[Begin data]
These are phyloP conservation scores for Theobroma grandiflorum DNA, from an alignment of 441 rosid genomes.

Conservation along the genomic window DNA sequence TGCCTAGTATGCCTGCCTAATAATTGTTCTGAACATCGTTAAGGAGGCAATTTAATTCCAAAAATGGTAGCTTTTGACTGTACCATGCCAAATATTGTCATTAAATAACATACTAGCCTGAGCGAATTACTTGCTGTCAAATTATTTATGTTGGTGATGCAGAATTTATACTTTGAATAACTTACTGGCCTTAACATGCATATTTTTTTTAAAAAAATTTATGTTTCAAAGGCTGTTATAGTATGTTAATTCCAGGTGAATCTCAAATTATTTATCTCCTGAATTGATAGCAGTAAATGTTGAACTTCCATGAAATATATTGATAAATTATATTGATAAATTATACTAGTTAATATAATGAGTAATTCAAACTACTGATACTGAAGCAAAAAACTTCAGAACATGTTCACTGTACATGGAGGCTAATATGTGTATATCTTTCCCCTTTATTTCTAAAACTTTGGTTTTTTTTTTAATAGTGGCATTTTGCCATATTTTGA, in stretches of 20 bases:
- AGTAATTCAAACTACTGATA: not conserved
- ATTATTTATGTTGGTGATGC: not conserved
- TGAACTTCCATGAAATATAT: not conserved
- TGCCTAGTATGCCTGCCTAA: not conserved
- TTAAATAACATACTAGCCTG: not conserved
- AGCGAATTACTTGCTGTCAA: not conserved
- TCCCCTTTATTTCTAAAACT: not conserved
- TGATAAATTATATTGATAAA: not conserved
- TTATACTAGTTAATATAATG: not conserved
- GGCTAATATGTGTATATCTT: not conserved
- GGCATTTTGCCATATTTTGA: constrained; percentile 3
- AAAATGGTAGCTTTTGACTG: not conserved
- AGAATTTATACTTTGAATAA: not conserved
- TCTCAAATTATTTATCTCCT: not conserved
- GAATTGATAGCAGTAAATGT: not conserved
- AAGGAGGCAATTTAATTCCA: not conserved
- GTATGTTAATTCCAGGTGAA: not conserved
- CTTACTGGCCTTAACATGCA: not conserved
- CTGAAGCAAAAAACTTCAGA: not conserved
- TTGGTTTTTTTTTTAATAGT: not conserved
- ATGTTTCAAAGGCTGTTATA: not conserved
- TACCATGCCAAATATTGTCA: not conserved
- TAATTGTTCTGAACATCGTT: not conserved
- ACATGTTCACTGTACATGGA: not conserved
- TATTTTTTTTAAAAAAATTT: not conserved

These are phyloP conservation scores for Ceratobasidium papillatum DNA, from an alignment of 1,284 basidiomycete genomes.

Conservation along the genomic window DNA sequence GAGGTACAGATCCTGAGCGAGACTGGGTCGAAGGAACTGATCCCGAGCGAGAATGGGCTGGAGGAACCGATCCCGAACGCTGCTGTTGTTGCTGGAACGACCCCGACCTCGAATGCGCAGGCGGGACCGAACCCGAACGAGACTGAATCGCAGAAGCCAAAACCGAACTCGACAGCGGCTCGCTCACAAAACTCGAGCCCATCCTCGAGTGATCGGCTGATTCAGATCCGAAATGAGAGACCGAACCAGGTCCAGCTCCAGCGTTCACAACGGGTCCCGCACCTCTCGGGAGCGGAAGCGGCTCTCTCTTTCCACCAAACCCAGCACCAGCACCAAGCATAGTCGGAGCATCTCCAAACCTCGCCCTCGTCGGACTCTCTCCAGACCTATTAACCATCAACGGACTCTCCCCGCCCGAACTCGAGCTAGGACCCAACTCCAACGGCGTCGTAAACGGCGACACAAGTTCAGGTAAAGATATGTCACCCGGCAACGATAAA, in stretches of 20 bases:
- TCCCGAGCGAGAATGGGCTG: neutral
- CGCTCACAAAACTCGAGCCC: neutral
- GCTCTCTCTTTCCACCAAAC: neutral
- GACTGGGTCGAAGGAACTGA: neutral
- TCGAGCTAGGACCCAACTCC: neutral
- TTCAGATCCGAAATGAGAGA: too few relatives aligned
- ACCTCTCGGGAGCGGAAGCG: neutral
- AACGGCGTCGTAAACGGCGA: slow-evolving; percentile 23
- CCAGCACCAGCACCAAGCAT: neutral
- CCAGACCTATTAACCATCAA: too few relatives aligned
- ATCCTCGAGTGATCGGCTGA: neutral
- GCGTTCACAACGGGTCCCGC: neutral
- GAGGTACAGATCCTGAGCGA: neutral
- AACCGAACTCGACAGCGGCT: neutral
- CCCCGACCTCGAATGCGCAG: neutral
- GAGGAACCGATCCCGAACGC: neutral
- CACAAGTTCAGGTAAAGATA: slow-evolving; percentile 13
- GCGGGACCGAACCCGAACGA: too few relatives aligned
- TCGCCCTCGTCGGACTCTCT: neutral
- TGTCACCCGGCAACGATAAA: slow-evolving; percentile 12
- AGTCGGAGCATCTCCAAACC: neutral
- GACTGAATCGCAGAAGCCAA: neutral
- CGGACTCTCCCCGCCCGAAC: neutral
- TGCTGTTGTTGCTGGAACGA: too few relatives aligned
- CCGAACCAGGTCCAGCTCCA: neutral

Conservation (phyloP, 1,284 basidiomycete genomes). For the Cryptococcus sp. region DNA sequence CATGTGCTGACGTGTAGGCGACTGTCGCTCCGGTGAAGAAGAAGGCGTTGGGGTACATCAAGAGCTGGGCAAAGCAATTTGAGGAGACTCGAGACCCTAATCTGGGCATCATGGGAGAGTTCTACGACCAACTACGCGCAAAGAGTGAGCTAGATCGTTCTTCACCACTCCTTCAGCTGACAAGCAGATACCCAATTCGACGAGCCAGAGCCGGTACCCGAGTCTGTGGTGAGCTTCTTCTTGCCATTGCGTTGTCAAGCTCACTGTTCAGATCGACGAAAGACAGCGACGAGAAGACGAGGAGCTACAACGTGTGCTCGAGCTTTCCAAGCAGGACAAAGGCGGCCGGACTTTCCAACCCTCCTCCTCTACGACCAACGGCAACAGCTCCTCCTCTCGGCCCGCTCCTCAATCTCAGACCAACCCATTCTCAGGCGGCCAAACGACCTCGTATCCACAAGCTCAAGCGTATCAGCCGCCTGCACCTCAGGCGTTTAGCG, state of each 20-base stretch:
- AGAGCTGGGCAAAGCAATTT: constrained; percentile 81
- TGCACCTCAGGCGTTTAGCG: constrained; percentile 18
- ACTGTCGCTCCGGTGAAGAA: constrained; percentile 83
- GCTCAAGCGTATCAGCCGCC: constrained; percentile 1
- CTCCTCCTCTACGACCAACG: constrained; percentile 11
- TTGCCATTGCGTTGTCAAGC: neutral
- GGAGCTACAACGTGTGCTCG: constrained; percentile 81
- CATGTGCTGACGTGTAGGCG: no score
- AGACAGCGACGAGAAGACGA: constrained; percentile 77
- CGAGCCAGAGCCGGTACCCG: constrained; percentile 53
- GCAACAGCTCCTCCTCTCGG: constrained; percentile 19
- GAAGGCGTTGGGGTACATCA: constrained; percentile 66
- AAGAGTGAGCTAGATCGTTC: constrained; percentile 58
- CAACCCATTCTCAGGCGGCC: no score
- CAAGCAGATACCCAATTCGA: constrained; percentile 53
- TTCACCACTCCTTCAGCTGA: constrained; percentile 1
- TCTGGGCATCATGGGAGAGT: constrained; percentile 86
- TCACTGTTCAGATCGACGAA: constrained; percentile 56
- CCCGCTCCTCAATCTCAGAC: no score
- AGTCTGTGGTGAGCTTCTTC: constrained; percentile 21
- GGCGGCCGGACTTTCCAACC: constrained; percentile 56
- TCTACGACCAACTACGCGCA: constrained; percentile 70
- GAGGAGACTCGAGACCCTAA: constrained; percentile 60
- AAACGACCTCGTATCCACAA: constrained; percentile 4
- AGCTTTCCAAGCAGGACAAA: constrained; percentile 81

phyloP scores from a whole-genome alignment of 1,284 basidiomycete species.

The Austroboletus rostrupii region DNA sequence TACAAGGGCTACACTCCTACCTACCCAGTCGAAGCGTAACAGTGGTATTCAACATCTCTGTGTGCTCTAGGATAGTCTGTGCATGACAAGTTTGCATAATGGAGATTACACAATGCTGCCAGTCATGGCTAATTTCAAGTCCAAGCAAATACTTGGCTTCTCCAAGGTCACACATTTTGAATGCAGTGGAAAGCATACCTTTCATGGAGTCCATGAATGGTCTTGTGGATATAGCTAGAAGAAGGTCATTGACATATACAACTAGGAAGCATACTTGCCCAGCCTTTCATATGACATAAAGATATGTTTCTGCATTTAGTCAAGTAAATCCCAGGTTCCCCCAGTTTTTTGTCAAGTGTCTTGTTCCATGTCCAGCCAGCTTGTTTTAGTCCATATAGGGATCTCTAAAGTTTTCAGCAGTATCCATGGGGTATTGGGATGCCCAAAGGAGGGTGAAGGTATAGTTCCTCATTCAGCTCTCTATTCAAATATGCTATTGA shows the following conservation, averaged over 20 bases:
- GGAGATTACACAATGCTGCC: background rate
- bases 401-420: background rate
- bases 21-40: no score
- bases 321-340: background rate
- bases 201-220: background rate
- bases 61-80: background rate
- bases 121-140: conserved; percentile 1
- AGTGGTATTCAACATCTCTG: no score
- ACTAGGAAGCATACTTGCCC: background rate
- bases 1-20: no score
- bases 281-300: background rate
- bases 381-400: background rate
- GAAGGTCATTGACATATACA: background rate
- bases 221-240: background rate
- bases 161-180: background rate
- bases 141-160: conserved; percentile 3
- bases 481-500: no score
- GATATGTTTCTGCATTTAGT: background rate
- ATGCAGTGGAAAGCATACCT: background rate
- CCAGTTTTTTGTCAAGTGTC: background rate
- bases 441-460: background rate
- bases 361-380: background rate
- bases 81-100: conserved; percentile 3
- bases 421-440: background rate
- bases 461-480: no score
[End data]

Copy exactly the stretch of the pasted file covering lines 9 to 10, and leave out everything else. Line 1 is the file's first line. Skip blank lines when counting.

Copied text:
- TCCCCTTTATTTCTAAAACT: not conserved
- TGATAAATTATATTGATAAA: not conserved